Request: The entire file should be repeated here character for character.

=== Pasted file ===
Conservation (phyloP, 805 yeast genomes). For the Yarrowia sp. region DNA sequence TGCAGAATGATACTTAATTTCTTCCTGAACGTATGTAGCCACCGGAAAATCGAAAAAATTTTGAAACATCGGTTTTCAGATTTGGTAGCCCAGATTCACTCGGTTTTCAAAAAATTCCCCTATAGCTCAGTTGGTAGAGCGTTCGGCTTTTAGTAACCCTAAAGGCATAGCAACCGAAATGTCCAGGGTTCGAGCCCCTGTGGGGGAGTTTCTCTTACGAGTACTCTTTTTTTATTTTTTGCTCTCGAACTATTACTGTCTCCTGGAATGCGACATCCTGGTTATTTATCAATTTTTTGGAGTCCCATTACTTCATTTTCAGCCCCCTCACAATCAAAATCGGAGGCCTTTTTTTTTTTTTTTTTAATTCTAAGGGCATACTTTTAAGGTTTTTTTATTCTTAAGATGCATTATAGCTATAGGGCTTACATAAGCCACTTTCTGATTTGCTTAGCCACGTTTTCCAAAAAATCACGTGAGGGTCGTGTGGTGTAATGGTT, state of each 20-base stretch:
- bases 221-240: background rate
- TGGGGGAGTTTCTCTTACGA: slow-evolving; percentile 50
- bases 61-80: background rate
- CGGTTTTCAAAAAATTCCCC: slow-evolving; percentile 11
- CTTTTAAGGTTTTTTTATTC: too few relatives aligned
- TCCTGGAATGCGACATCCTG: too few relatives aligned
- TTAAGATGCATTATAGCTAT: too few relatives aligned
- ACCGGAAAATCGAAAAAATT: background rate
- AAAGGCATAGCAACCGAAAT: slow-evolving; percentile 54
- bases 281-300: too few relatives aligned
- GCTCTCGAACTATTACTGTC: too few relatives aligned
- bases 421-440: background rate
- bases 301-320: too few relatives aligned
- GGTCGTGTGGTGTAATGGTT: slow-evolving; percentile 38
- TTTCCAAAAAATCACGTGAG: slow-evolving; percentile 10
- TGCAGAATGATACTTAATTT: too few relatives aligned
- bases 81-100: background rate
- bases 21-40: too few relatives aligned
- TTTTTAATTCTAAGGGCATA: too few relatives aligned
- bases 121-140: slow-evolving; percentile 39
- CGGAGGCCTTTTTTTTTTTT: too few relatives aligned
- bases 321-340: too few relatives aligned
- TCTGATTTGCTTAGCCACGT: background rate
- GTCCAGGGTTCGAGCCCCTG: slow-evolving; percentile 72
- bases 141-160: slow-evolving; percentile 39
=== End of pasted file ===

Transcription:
Conservation (phyloP, 805 yeast genomes). For the Yarrowia sp. region DNA sequence TGCAGAATGATACTTAATTTCTTCCTGAACGTATGTAGCCACCGGAAAATCGAAAAAATTTTGAAACATCGGTTTTCAGATTTGGTAGCCCAGATTCACTCGGTTTTCAAAAAATTCCCCTATAGCTCAGTTGGTAGAGCGTTCGGCTTTTAGTAACCCTAAAGGCATAGCAACCGAAATGTCCAGGGTTCGAGCCCCTGTGGGGGAGTTTCTCTTACGAGTACTCTTTTTTTATTTTTTGCTCTCGAACTATTACTGTCTCCTGGAATGCGACATCCTGGTTATTTATCAATTTTTTGGAGTCCCATTACTTCATTTTCAGCCCCCTCACAATCAAAATCGGAGGCCTTTTTTTTTTTTTTTTTAATTCTAAGGGCATACTTTTAAGGTTTTTTTATTCTTAAGATGCATTATAGCTATAGGGCTTACATAAGCCACTTTCTGATTTGCTTAGCCACGTTTTCCAAAAAATCACGTGAGGGTCGTGTGGTGTAATGGTT, state of each 20-base stretch:
- bases 221-240: background rate
- TGGGGGAGTTTCTCTTACGA: slow-evolving; percentile 50
- bases 61-80: background rate
- CGGTTTTCAAAAAATTCCCC: slow-evolving; percentile 11
- CTTTTAAGGTTTTTTTATTC: too few relatives aligned
- TCCTGGAATGCGACATCCTG: too few relatives aligned
- TTAAGATGCATTATAGCTAT: too few relatives aligned
- ACCGGAAAATCGAAAAAATT: background rate
- AAAGGCATAGCAACCGAAAT: slow-evolving; percentile 54
- bases 281-300: too few relatives aligned
- GCTCTCGAACTATTACTGTC: too few relatives aligned
- bases 421-440: background rate
- bases 301-320: too few relatives aligned
- GGTCGTGTGGTGTAATGGTT: slow-evolving; percentile 38
- TTTCCAAAAAATCACGTGAG: slow-evolving; percentile 10
- TGCAGAATGATACTTAATTT: too few relatives aligned
- bases 81-100: background rate
- bases 21-40: too few relatives aligned
- TTTTTAATTCTAAGGGCATA: too few relatives aligned
- bases 121-140: slow-evolving; percentile 39
- CGGAGGCCTTTTTTTTTTTT: too few relatives aligned
- bases 321-340: too few relatives aligned
- TCTGATTTGCTTAGCCACGT: background rate
- GTCCAGGGTTCGAGCCCCTG: slow-evolving; percentile 72
- bases 141-160: slow-evolving; percentile 39